Jupiter, Florida

Dye Preserve Golf Club



Co-built by Pete Dye and Bobby Weed in 1998, Dye Preserve Golf Club (originally named Cypress Links) is a premier private golf retreat just west of Jupiter, Florida. Ownership envisioned an exclusive club in Palm Beach County for those who appreciate golf’s age-old traditions. Dye and Weed relished the opportunity to design a clean, well-defined layout.

2019-20 Golf digest

Best Golf Courses in Florida, No. 23


Positively standing out in South Florida’s golf-rich environment is no easy task. The topography is flatter than a pancake. From this, Dye and Weed would need to creatively help players, “see the shape of every hole from the tee.” 

Surrounded by thousands of acres of environmentally protected grasses and woodlands, Dye Preserve is a natural wildlife refuge. Aside from being golf course architects and builders, Dye and Weed desired to be prudent stewards of this special ecosystem.


Dye Preserve is characterized by cypress trees, spanish moss, crushed coquina shells and exotic wildlife. Numerous lakes and wetlands adorn the 175-acre property. 

The golf course is free of housing on almost every hole. Fairway widths are generous, greens are large and water is frequently in play. 

Members enjoy an “Old Florida” feel with St. Augustine grass framing each fairway. TifEagle and paspalum provide great contrast. Cypress mulch is scattered on the outer sides of many fairways.

Invasive exotic plants have also been removed over the years to reduce unnecessary chemical and water applications.


“Demanding” and “picturesque” are two design attributes often found at Dye Preserve. 

Dye and Weed typically incorporate one par four with real length to it. Dye Preserve’s No. 1 handicap hole is the par-4, 4th hole. Measuring 467 yards, a significant 60-yard difference is between the championship and middle tees. The prevailing wind is with you in the winter, yet against you in the summer. Club selections vary widely each season.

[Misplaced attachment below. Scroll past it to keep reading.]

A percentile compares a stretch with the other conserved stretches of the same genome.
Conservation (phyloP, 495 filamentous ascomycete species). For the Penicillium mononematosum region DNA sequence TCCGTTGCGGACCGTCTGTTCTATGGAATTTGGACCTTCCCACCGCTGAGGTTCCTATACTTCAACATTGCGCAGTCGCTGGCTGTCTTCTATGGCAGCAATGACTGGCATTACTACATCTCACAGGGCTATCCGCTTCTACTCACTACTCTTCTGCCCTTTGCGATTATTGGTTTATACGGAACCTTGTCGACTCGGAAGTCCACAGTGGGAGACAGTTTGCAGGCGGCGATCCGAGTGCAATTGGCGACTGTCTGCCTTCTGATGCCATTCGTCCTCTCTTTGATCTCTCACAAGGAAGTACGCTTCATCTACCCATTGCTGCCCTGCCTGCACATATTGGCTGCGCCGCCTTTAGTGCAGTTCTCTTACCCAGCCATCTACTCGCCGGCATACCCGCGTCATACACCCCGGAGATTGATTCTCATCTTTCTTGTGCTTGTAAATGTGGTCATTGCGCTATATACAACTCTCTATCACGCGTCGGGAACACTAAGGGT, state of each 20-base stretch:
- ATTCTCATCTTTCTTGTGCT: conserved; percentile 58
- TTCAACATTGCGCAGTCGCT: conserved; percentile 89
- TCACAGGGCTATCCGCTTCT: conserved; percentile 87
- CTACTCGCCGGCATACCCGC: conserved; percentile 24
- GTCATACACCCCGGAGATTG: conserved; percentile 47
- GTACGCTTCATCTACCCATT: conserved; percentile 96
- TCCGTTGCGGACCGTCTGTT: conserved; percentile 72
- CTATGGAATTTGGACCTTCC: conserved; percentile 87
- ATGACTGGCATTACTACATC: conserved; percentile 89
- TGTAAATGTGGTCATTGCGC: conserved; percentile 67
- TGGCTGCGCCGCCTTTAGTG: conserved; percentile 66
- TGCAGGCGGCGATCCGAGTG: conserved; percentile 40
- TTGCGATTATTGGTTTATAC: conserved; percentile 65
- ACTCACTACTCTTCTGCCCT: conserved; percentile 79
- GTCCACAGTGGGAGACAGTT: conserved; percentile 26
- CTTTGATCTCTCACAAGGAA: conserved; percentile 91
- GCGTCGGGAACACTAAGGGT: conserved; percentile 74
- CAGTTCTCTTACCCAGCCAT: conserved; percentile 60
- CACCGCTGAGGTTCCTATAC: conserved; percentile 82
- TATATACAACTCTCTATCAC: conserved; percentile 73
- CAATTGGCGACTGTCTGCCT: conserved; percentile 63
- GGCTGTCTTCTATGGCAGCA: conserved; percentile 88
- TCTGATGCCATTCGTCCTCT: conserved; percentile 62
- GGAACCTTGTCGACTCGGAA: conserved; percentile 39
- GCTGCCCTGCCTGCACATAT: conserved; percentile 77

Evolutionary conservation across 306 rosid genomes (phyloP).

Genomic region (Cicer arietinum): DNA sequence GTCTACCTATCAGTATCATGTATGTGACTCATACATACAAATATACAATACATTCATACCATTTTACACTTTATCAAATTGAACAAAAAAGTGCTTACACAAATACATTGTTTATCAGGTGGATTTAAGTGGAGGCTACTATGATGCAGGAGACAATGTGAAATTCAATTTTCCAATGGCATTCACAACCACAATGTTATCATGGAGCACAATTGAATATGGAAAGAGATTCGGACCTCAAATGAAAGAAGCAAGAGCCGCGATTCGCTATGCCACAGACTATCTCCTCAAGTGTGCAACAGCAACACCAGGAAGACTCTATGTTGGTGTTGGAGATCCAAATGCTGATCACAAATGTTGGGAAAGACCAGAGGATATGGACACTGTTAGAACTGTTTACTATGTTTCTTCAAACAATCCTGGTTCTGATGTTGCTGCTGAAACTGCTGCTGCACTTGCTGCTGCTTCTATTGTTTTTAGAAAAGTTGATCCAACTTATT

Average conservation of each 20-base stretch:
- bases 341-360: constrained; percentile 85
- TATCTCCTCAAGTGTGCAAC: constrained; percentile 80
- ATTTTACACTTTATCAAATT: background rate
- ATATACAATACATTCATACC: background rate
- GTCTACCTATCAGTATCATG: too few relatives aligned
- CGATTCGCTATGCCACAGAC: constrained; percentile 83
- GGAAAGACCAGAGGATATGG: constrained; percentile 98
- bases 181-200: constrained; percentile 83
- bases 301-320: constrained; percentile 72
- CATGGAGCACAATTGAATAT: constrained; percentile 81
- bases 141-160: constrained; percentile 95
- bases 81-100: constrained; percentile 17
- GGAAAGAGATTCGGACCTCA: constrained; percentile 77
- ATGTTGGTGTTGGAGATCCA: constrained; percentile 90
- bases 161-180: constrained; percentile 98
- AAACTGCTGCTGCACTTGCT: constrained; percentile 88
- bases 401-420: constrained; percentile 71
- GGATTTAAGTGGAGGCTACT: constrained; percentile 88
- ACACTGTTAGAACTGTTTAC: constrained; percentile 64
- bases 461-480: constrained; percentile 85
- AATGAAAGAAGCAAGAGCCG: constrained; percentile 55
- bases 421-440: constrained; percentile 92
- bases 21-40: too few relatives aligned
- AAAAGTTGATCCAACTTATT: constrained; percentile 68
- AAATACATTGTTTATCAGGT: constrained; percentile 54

The par-4, 5th hole measures 299 yards. This is the embodiment of a risk-reward opportunity. Players who challenge the green from the tee must steer clear of water on the left, yet also avoid multiple fairway bunkers and a greenside bunker. Those who successfully circumvent the water may still find par challenging to come by.

Dye Preserve is old-school golf at its best. Most greens are open in front to allow for bump-and-runs, though wayward shots are penalized by side and back bunkers. A combination of straight and dogleg holes ensures that every club in the golf bag is utilized. 

Top-notch practice facilities include short game areas, practice tees, dedicated instruction hitting bays with HD cameras and two putting greens. 

In conclusion, the absence of many standard country club amenities means Dye Preserve can focus their attention and resources on maintaining one of Florida’s best courses.

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